In like a lion…
My 32nd trip around the sun began with the weight of baggage from months prior.
In February of 2016 my best friend forcibly kicked me out of the business we started together. After months of internal fighting, what started as a small disagreement, escalated into finger pointing and passive aggressive text/email brawls.
Maybe accusing my business partners of incompetence wasn’t exactly the constructive criticism they needed, but at the time I ran my business like a gunslinger, right up until the morning I received paperwork via courier from one of the biggest law firms in town.
It was a Monday. I was lost and confused, emotions that would linger for several months, but that very same day, Josh Moody, who had befriended me only a few months prior, looked at me with a reassuring look of confidence and said, “What’s next?”
By Friday, Roger Edwards from Gem City Business Solutions had reached out and asked for a sit-down. I broke my own rule of “never before nine” and agreed to meet him at 6 a.m. Sunday morning. For several hours, I met with Roger and his business partner Linda Terrill. I plotted out my model and was convinced they understood the earning potential of the business. It wouldn’t be until months later that I really understood that what they were investing in was me.
Always a rock in my life, Chris Beach stood by the ready to help me rebuild. We have been together so long that he can finish my sentences. I have met some of the most talented artists in this community, but he will always be my favorite. His approach to work that is not only beautiful but easy to understand is parallel to what master chefs can do through the most minimalistic of ingredients: It’s perfect, and yet you cannot explain why it is so brilliant in its simplicity.
Even more important in this equation was Taylor Beach. They had only recently been married and had their first child, but she took on more than her share of the house to empower Chris to work tirelessly building on our shared dream.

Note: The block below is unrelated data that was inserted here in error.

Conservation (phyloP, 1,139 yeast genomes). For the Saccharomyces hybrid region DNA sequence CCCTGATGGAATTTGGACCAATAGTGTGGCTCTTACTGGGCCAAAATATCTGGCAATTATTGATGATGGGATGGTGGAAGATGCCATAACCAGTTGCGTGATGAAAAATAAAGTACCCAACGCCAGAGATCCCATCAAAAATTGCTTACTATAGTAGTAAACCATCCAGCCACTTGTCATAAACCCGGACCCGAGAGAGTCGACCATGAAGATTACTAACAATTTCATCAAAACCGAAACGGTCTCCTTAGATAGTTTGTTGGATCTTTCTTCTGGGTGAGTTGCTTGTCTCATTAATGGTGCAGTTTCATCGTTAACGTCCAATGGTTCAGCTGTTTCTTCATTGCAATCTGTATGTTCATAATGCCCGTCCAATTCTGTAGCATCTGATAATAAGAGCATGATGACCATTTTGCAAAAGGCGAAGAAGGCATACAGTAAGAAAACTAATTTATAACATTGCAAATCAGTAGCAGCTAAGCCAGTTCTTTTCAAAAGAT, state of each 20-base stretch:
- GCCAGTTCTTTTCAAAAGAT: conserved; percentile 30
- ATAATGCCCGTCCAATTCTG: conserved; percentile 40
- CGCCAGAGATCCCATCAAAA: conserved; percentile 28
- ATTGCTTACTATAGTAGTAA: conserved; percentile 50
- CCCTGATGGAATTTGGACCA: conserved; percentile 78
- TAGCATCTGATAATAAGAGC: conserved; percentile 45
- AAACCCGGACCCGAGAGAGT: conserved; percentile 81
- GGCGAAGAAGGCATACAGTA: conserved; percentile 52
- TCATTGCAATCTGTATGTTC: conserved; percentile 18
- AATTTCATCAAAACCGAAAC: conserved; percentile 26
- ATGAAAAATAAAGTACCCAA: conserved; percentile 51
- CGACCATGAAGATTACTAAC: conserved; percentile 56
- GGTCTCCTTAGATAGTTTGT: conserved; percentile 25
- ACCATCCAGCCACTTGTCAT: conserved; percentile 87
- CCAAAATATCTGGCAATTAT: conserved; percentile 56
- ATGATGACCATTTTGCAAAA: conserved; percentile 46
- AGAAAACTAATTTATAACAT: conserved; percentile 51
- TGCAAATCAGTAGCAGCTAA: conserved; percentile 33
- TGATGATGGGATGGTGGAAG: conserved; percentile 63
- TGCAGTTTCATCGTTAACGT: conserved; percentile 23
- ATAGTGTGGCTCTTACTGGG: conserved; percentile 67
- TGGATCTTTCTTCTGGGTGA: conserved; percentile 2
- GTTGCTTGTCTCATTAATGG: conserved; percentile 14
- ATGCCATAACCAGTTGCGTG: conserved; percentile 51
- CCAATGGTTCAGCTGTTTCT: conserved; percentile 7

Failure to launch
I relaunched the model I previously created. Believing that marketing was a key to driving growth for businesses. Relying upon a network of individuals.
I launched under BonfireX. A trademark I felt was safe. It passed through Ohio regulations, but not through a competitor in a nearby city who argued that I stole their website. (Though I contested that I would have discovered them had they been remotely competent in SEO.)
With two lawsuits pending, I relented. I searched my soul and reflected on what had once been a source of happiness: My teenage years hiking and earning my Eagle Scout rank and my early twenties reading the work of transcendentalists like Emerson, Hawthorne, Thoreau, and Whitman. Where? Where else? In the wilderness.
Wilderness Agency was born.
Leib Lurie had only recently sold his interests in One Call Now, which was a client of my former agency. He had shifted focus to Kids Read Now, a summer reading program for K through 3rd graders. I reached out as part of what I considered to be my apology tour. Remorseful that I hadn’t met my own expectations of what I had felt my prior agency could deliver. Despite members of his board questioning if my new efforts could handle the needs of his organization, he took a chance on me.
It was at this time that the president of Aileron also took a chance on me. Joni Fedders gave my team the opportunity to work on a content creation project for Forbes. The same publication that in August 2008 named the city I loved a “Top 10 Dying City.” I never let go of that.
Determined that through strategic marketing I could help local businesses grow into national competitors, I set out to do work that I revered as the work of God: service for my fellow man. This came full circle when Joni gave my team the opportunity to interview Aileron alumni. I was able to complete the circle of a journey I had started years prior.
32nd trip. Base camp.
I climbed Mount Mitchell alongside my ex which was an exhaustive journey both physically and emotionally. It was the end of a young romance that wasn’t prepared for the stress of what had transpired over the past 4 months.
The day following the climb, we visited the Biltmore Estate. It was my 3rd time there. My first trip was years prior with my family. I marveled over the chess board in the library and discovered it was a gift to the owner, but had originally belonged to Napoleon Bonaparte. It was the chess board he last played on while in exile. After he was executed and his heart stripped from his chest cavity, it was placed upon that same board.
I still fantasize over stealing that board to this day, but set a shorter goal in its place of purchasing a replica from the gift shop. It was a few hundred dollars, and I couldn’t justify the cost. The thought haunted me as we left the house to tour the gardens. “When you’ve made it…Then you have earned it,” I kept telling myself.
We were walking back toward the parking lot when I decided I wasn’t leaving without it. I ran back to the house, panting as I requested they bring my board out to me. I spent the entire drive home dreaming of battles to come.